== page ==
Maddy's older sisters have each spent a summer in the bayou with their grandmother. Now it's her turn. Her sisters lead her to expect a summer full of boredom and drudgery, but Maddy quickly finds something in the bayou that the city lacks: magic. Maddy's grandmother is a wealth of wisdom and folk magic. Maddy makes new friends and gains a new appreciation for the world around her. When an oil spill threatens that bayou that Maddy has come to love, she knows that she will need to find the strength to step up and do what she can for her new home.
Jewell Parker Rhodes knows just how to pull you into the story and transport you into the heart of the bayou. With mermaids, magic, and fireflies, the characters come to rich, vibrant life. I highly recommend checking out this tale, and plan to read everything else from Jewell Parker Rhodes.
Buck Anderson has a couple of goals for the summer; one is to find a cave that no one has ever found before, and two is to work on his stuttering.
Buck used to explore caves with his best friend, David. But David moved away and Buck’s stuttering has made it hard to meet new people. Not to mention that his stuttering has made him the target of some of the bigger eighth grade boys. Though he knows he shouldn’t explore caves by himself, he does it anyway.
Buck’s Uncle Me, a truck driver, asks him to help out with a neighbor man who is older. At first Buck is excited about the prospect because he can earn money to buy some of the caving equipment he needs for his adventures. But as he spends time at the old man’s house, Buck starts to feel like the old man is the nastiest, meanest person alive.
Buck finds out some surprises about the old man and himself as he learns to maneuver through the relationships with his family, making a new friend, and putting up with bullies that have made it their mission to harass him.
This book combines heart pounding action with great characters and reveal to the readers that courage and friendship sometimes comes from the most unusual places.
Almost everyone over the age of 15 remembers where they were on September 11, 2001. For children born after that date, the events of the day are a historical event.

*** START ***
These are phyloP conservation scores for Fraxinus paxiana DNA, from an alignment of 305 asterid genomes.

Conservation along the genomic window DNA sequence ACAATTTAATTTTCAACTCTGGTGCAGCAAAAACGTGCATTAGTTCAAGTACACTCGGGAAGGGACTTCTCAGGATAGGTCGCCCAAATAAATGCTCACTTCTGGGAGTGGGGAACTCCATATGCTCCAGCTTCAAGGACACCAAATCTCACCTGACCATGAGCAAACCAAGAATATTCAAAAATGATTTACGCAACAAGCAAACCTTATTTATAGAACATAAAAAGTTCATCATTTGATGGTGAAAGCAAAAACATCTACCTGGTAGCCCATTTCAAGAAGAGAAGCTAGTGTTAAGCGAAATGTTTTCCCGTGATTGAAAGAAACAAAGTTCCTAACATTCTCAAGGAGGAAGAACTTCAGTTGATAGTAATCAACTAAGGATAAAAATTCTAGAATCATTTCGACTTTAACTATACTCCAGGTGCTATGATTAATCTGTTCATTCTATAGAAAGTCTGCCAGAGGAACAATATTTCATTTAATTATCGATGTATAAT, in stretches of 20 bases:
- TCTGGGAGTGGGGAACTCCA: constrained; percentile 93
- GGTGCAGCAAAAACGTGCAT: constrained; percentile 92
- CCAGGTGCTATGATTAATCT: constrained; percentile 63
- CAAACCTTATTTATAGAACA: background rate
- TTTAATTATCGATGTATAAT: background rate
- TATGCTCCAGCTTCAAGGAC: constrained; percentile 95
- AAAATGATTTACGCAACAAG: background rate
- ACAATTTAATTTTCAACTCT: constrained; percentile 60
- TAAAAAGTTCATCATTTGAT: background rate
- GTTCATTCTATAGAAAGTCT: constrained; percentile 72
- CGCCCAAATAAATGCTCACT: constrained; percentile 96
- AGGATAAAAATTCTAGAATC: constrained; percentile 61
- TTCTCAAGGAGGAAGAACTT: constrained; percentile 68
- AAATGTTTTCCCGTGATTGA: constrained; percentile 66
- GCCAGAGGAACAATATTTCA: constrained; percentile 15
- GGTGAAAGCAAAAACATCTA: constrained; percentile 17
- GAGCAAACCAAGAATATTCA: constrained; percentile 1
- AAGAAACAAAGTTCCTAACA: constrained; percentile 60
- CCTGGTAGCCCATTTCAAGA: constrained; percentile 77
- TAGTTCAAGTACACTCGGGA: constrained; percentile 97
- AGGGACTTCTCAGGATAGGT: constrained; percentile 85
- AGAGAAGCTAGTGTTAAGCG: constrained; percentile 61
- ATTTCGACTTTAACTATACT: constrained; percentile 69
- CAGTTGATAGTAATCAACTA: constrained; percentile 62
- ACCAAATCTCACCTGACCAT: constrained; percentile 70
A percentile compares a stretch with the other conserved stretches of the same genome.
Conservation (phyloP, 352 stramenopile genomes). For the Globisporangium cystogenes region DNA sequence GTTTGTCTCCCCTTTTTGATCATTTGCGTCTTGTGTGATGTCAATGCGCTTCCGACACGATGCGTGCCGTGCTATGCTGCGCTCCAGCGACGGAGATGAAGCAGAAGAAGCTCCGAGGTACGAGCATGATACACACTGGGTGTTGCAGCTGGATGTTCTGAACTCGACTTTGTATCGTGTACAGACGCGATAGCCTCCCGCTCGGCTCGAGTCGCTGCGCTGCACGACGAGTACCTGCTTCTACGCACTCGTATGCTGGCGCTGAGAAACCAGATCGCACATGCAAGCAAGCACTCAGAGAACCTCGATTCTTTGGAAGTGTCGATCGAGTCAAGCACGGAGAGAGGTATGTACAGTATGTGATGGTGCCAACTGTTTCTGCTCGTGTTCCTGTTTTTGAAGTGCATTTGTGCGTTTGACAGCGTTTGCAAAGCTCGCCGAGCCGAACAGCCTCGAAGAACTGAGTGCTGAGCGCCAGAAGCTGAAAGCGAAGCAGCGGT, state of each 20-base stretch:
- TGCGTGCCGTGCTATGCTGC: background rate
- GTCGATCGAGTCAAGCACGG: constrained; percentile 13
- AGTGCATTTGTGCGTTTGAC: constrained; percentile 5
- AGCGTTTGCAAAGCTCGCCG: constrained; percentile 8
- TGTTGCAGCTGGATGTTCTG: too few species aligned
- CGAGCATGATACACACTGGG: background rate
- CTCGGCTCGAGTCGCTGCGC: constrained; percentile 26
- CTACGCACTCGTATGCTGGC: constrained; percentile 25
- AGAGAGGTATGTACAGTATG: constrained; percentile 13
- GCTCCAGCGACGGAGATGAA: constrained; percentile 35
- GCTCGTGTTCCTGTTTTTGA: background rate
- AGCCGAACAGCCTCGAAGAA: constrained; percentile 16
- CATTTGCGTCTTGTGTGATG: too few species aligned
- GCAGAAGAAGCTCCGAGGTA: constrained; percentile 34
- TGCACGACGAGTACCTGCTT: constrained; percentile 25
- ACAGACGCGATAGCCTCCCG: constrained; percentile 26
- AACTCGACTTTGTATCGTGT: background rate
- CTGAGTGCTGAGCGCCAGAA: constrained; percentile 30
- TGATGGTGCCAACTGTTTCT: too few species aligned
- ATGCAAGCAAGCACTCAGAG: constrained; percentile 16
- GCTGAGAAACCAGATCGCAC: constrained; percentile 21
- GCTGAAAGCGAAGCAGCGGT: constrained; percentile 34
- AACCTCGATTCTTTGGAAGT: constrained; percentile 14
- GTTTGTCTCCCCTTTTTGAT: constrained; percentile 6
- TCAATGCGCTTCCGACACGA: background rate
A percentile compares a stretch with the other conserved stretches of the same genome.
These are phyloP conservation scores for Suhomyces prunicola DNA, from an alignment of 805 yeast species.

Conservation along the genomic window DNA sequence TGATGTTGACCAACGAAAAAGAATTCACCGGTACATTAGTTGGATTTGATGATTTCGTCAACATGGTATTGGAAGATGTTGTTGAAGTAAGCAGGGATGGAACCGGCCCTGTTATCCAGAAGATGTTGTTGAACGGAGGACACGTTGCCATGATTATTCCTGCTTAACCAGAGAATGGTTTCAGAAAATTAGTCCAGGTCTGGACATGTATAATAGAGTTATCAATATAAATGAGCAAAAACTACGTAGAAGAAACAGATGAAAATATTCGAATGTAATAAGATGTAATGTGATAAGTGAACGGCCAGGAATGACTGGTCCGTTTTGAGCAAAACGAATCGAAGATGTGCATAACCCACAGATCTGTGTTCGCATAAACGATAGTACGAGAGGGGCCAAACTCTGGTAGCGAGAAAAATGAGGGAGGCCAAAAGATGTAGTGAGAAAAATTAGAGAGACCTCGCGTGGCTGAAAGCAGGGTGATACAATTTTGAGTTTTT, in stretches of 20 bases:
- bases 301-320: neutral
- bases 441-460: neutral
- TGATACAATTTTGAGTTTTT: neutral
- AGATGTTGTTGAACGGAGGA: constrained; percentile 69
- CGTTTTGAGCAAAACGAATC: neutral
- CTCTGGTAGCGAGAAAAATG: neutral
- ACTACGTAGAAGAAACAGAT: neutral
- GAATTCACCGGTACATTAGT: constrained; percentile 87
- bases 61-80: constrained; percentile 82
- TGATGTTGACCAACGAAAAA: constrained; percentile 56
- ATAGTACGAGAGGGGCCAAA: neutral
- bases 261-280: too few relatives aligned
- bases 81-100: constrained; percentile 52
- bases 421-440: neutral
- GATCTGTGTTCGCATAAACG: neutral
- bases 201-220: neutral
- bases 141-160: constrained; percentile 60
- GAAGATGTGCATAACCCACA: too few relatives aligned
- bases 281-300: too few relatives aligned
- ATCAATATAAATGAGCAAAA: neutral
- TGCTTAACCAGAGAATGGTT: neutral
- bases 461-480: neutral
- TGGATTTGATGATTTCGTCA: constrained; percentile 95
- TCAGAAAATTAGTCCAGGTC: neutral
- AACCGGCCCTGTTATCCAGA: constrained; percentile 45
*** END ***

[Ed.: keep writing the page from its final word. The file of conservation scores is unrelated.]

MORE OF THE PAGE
Nine, Ten: A September 11 Story tackles this heavy subject matter from the perspective of four middle school students from different parts of the United States who all cross paths at Chicago’s O’Hare International Airport two days before the attacks. The story follows their normal lives on September 10; all of them encountering problems at home and school. September 11 starts out as a normal day for each of them. But soon the day takes a horrifying turn when at 8:46 AM Eastern Time, when the first plane crashes into the World Trade Center in New York City.
Like everyone that day, no one is exactly sure what to think. But as the events of the day come into focus; the lives of these four students, along with everyone else’s in the United States is changed forever. The story ends exactly one year later, on September 11, 2002. All four of the main characters in this story once again cross paths, this time in New York City on the first anniversary of the attacks.
For adults reading this story, it will take you right back to the events of September 11. For young people without memories of that day, this book will help open a dialogue about how the world was forever changed that perfect September Tuesday.
Monday, September 25th begins Banned Books Week 2016. This week celebrates the freedom to read and highlights materials that have been challenged, censored, or restricted by schools and libraries. Books such as To Kill a Mockingbird, The Color Purple, The Lord of the Rings and Fahrenheit 451 are all important titles that have been banned at one time or another. But did you know many children’s picture books have been challenged and censored too? One such title is The Family Book by Todd Parr. The Family Book is classic Todd Parr: brightly illustrated, humorous, and inclusive. Parr shows that families come in many sizes, colors, and compositions. Some families have one mom, some have two. Some families have members of different colors, some do not. I love The Family Book for its message of acceptance and for the fact that it reflects reality: families are diverse, and that is okay. So, read Todd Parr’s The Family Book or any of the other books on the Banned Books list (see your local library for a list or display), and celebrate the freedom to read! For preschool and elementary school-aged children.